Now should have ended his task for the day; the following Sunday

Was for the young appointed to eat of the Lord’s holy Supper.

Sudden, as struck from the clouds, stood the Teacher silent and laid his

Hand on his forehead, and cast his looks upward; while thoughts high and holy

Flew through the midst of his soul, and his eyes glanced with wonderful brightness.

“On the next Sunday, who knows! perhaps I shall rest in the graveyard!

Some one perhaps of yourselves, a lily broken untimely,

Bow down his head to the earth; why delay I? the hour is accomplished.

Warm is the heart;—I will! for to-day grows the harvest of heaven.

What I began accomplish I now; what failing therein is

I, the old man, will answer to God and the reverend father.

Say to me only, ye children, ye denizens new-come in heaven,

Are ye ready this day to eat of the bread of Atonement?

What it denoteth, that know ye full well, I have told it you often.

Of the new covenant symbol it is, of Atonement a token,

Stablished between earth and heaven. Man by his sins and transgressions

Far has wandered from God, from his essence. ’T was in the beginning

Fast by the Tree of Knowledge he fell, and it hangs its crown o’er the

Fall to this day; in the Thought is the Fall; in the Heart the Atonement.

Infinite is the fall,—the Atonement infinite likewise.

See! behind me, as far as the old man remembers, and forward,

Far as Hope in her flight can reach with her wearied pinions,

Sin and Atonement incessant to through the lifetime of mortals,

Sin is brought forth full-grown; but Atonement sleeps in our bosoms

Still as the cradled babe; and dreams of heaven and of angels,

Cannot awake to sensation; is like the tones in the harp’s strings,

Spirits imprisoned, that wait evermore the deliverer’s finger.

Therefore, ye children beloved, descended the Prince of Atonement,

Woke the slumberer from sleep, and she stands now with eyes all resplendent,

Bright as the vault of the sky, and battles with Sin and o’ercomes her.

Downward to earth He came and, transfigured, thence reascended,

Not from the heart in like wise, for there He still lives in the Spirit,

Loves and atones evermore. So long as Time is, is Atonement.

Therefore with reverence take this day her visible token.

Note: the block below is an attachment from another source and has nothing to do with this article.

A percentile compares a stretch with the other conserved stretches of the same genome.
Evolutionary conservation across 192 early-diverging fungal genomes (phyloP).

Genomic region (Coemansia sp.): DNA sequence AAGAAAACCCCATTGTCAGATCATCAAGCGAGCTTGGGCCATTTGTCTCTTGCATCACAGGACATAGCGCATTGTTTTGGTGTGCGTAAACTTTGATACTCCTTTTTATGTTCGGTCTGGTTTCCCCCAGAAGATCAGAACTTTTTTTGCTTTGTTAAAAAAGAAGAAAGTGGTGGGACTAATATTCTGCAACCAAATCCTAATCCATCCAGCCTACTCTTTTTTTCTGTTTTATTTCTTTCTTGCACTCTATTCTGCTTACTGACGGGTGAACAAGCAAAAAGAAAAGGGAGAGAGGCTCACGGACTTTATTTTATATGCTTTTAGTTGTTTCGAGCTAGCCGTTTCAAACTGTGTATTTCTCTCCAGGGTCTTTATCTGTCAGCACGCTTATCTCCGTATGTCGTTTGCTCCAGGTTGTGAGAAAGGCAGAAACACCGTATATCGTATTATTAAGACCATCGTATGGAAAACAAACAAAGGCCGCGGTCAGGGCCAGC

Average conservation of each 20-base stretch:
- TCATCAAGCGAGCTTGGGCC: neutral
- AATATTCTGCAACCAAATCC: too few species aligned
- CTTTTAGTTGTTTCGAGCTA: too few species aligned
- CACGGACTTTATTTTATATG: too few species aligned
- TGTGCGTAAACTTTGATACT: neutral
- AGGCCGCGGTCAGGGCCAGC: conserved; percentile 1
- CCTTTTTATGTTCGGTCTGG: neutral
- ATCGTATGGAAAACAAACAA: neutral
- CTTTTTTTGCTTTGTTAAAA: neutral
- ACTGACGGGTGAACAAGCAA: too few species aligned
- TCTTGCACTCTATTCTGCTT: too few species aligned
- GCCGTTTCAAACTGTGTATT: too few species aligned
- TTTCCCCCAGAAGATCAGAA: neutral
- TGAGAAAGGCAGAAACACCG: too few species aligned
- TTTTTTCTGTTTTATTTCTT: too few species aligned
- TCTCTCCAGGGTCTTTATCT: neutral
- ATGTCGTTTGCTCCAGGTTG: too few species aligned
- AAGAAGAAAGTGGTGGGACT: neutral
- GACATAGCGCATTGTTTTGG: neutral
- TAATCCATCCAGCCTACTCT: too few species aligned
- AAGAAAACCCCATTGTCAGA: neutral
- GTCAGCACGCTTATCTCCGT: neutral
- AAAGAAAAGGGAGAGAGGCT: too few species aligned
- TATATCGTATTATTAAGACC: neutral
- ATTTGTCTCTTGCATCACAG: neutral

Tokens are dead if the things live not. The light everlasting

Unto the blind is not, but is born of the eye that has vision.

Neither in bread nor in wine, but in the heart that is hallowed

Lieth forgiveness enshrined; the intention alone of amendment

Fruits of the earth ennobles to heavenly things, and removes all

Sin and the guerdon of sin. Only Love with his arms wide extended,

Penitence weeping and praying; the Will that is tried, and whose gold flows

Purified forth from the flames; in a word, mankind by Atonement

Breaketh Atonement’s bread, and drinketh Atonement’s wine-cup.

But he who cometh up hither, unworthy. with hate in his bosom,

Scoffing at men and at God, is guilty of Christ’s blessed body,

And the Redeemer’s blood! To himself he eateth and drinketh

Death and doom! And from this, preserve us, thou heavenly Father!

Are ye ready, ye children, to eat of the bread of Atonement?”

Thus with emotion he asked, and together answered the children,

“Yes!” with deep sobs interrupted. Then read he the due supplications,

Read the Form of Communion, and in chimed the organ and anthem:

’O Holy Lamb of God, who takest away our transgressions,

Hear us! give us thy peace! have mercy, have mercy upon us!”

Th’ old man, with trembling hand, and heavenly pearls on his eyelids,

Filled now the chalice and paten, and dealt round the mystical symbols.

Oh, then seemed it to me as if God, with the broad eye of midday,

Clearer looked in at the windows, and all the trees in the churchyard

Bowed down their summits of green, and the grass on the graves ’gan to shiver.

But in the children (I noted it well; I knew it) there ran a

Tremor of holy rapture along through their ice-cold members.

Decked like an altar before them, there stood the green earth, and above it

Heaven opened itself, as of old before Stephen; they saw there

Radiant in glory the Father, and on his right hand the Redeemer.

Under them hear they the clang of harp-strings, and angels from gold clouds

Beckon to them like brothers, and fan with their pinions of purple.

Closed was the Teacher’s task, and with heaven in their hearts and their faces,

Up rose the children all, and each bowed him, weeping full sorely,

Downward to kiss that reverend hand, but all of them pressed he

Moved to his bosom, and laid, with a prayer, his hands full of blessings,

Now on the holy breast, and now on the innocent tresses.